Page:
Anarchy. Pure chaos. Armageddon. These are all ways to describe what happens when your child decides that they would like to make a slight modification to their napping schedule.
For the last six months, my son has been an exceptionally good sleeper. Credit for this should be given to his mother who has worked tirelessly to keep him on a routine. Wake up between 5 and 6 a.m., first nap around 9 a.m., second nap around 1 p.m. and then bedtime by 7 p.m. Every day followed this very predicable pattern… and it was good.
I subscribe to the theory that if it ain’t broken, don’t fix it. Obviously, Tristan has yet to learn this pearl of wisdom because he decided that it was time for a change.
The real pisser is that he didn’t even consult us first. There was no meeting to discuss a new nap schedule, no email explaining his plan, no graphed out mood projections for me to review before coming to a decision. He just up and changed the game.
For the past few weeks, Tristan has decided that two naps will no longer be necessary and is only napping once a day. Let me repeat that. My son is now only napping once a day!
As parents, we went though the stages of grief that someone who has just experienced a tragic loss might experience. And why wouldn’t we? We were grieving for the loss of that additional hour of “no Tristan time.”
First was denial. We refused to believe that this was happening. We tried to stick to the proven schedule. We somehow managed to get him to take his first nap but the afternoon nap was just not happening. “It’s just a weird day or two,” my wife and I said to each other. “This will pass, stick to the schedule.” It did not pass.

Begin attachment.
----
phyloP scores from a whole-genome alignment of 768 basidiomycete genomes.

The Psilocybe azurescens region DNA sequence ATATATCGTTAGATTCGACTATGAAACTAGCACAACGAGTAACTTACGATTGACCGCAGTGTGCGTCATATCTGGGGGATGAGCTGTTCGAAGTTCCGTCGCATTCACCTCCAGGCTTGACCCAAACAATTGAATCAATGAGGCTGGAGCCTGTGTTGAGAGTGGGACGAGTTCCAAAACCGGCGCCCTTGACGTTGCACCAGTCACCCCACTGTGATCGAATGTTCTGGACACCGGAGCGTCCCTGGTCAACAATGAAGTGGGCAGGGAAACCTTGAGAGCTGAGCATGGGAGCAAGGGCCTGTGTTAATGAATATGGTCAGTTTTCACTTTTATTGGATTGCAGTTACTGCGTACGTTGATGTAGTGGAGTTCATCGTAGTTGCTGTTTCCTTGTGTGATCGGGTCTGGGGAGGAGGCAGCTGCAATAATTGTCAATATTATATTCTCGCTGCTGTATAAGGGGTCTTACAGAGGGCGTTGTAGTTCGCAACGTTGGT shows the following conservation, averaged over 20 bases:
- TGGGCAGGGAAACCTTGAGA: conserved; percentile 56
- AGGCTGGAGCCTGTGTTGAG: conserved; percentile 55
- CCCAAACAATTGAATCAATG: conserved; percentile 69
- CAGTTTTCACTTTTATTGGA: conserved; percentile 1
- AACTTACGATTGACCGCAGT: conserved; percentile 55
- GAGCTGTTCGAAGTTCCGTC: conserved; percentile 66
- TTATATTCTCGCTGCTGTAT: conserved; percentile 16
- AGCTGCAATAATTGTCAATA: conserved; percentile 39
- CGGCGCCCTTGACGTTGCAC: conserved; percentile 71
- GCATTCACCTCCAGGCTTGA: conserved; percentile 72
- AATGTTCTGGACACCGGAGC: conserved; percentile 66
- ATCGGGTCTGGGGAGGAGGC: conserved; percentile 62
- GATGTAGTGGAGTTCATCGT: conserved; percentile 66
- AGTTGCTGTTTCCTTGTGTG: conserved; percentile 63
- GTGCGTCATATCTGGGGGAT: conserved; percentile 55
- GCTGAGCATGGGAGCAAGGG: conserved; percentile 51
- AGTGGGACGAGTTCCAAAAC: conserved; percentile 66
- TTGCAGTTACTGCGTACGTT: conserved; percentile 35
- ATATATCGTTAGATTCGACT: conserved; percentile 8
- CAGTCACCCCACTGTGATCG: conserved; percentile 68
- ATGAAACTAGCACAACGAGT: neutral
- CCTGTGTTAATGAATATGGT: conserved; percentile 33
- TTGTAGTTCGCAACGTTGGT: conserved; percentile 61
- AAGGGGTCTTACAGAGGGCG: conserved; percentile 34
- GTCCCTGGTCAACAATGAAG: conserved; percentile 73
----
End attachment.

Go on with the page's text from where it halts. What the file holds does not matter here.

The second stage was anger. How dare this baby defy us! Doesn’t he know what is good for him? He can’t make it through the day on just one nap. What are we supposed to do, start getting him ready for bed at 4 in the afternoon? This is outrageous!
The third stage is bargaining. “OK, Tristan, please just nap a little now and then again this afternoon. If you do that I promise that you can have all the cheese and cheerios you want for dinner. Please, just let’s go back to the way things used to be.”
The fourth step is depression. It’s depressing to know that when I get home from work there is a very slim chance that my once happy son will still be in a good mood. He will be tired and hungry, unreasonable and quick to hysterical tantrums. His mother is battling the loss of some of the only free moments she has in the day. Going from two naps to one cuts in half the amount of things she can accomplish. Bills, laundry, projects, research, showers, planning and cooking dinner — you name it, there is less time.
Finally, acceptance. Yeah, nope — I’m still grieving.
I wish my son would realize the error in his decision to nap less. I wish he could see that while it may seem great to be running around like a crazy toddler all afternoon, it drastically effects his (and our) evenings. I wish I could talk some sense into him, but he just won’t be reasoned with. So the rest of us have to grit our teeth and deal with the repercussions of his actions until he gets a bit older. For the time being, I see a lot of cold dinners and 6 p.m. bedtimes in the future. Wish us luck.